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Sunday, February 13, 2011

Back on the bottle?

In August 2008, London became the first municipality in Canada to ban the sale of bottled water in its municipal facilities. In February of 2009, we asked other municipalities to join us. We received overwhelming support at the Federation of Canadian Muncipalities. When will Nestle's learn that "No means no"?

It was disconcerting, to say the least, to learn that the issue of bottled water is being raised again at City Hall. It was only two and a half years ago when London became a leader in Canada by saying no to sales of bottled water in its municipal facilities. Our example, and the subsequent motion that we presented to the Federation of Canadian Municipalities, was widely endorsed and dozens of municipalities and other organizations have followed suit.

In spite of this wide support, Nestle’s seems to be under the impression that the new players on City Council may be willing to reconsider the ban. In a letter going before the Community and Neighbourhoods Committee on Tuesday, the Director of Corporate Affairs for Nestle Waters, John Challinor II asks the Mayor to “give consideration to working with me to restore the sale of bottled water in your facilities.”

Challinor II goes on to say that he doesn’t mind if Council and staff continue to use pitchers and glasses of water at our meetings; he just wants to ensure that Nestle’s product will be for sale at our facilities. These undoubtedly would include our recreation centres, the libraries, and other community facilities.

He concludes on a chummy note: “Joe, I look forward to the opportunity to meet you and your staff to review this matter.”

I got interested in the issue of bottled water shortly after I first got on council.

In the spring of 2007, a plastic bag got stuck in the tree outside my window. That led me to become aware of the ubiquity of plastic bags and their effect on the environment. But in the course of undertaking the campaign to reduce the use of plastic bags, the proliferation of plastic water bottles also became evident and council asked staff to include our concerns about these items in their review of environmental programs. This was followed up by our Director of Environmental Programs, Jay Stanford, and he is certainly entitled to much of the credit for his work on this.

From my perspective, there are four major issues with the sale of water in single use plastic bottles.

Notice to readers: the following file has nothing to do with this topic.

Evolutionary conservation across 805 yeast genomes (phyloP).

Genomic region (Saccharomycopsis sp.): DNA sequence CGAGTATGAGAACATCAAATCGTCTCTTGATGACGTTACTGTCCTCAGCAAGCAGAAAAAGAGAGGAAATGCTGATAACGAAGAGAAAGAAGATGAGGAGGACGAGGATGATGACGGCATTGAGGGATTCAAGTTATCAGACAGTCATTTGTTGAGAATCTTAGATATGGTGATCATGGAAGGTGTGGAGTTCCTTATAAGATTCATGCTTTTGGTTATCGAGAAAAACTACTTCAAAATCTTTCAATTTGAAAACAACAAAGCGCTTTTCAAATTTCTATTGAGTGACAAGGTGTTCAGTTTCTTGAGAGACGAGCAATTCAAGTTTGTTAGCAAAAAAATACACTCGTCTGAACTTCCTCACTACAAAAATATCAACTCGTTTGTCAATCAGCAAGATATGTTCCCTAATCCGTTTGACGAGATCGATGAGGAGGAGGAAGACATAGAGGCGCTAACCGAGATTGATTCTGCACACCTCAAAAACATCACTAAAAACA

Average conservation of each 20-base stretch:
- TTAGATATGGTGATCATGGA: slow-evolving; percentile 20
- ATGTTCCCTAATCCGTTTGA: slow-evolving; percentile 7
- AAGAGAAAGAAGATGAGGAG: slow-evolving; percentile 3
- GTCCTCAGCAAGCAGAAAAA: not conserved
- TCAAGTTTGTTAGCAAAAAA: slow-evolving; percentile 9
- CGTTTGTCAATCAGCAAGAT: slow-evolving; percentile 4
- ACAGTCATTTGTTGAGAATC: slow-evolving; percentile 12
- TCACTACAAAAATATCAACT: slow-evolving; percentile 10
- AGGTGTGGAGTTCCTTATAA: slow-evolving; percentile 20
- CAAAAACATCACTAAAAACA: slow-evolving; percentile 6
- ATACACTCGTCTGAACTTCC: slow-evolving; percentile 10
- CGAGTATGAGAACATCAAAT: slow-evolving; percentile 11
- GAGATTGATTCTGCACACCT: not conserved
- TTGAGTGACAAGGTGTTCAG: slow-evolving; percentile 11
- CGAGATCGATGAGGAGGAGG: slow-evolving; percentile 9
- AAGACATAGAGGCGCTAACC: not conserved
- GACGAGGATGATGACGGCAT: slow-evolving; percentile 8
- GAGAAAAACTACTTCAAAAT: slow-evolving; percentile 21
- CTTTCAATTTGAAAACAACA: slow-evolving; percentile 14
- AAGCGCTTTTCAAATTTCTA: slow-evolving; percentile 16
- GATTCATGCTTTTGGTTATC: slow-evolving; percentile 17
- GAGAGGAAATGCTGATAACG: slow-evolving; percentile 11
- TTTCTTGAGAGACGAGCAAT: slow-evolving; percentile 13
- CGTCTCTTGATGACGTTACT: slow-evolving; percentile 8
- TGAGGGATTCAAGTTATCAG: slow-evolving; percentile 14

First there is the use of non-renewable fossil fuels in the production of the bottles and the transportation of the filled bottles to their destination.

Second, although the bottles can be recycled, most of them (about 80%) end up in the landfill to remain there for the next thousand years or so taking up valuable space and contributing to soil contamination. Those that are recycled command a very low price and require the use of further energy to convert into another product. The recycling is another drain of taxpayers’ dollars.

Third, symbolically the packaging and sale of bottled water at a high price suggests that the water in the bottle is in some way superior to tap water when in fact the standards for our city water are among the highest in the world. By offering bottled water for sale at municipal facilities, we undermine the perception of the very product that we are legally charged with providing to the community. By offering fresh, cold city water to the public free of additional charge at our facilities we are demonstrating confidence in our product.

In fact, many of the bottles of water are simply filled with tap water (Dasani); others, like Nestle’s, from the same aquifers that supply some municipalities such as Guelph. The difference for the latter is that the same rigorous standards don’t have to be met as with public drinking water and it takes three times as much water to make a bottle than to fill one.

Finally, I am concerned about treating a resource as essential as water as a commodity to be bought and sold at the highest (or lowest) price. The sale of water is a highly charged political issue and it starts right in our own municipality.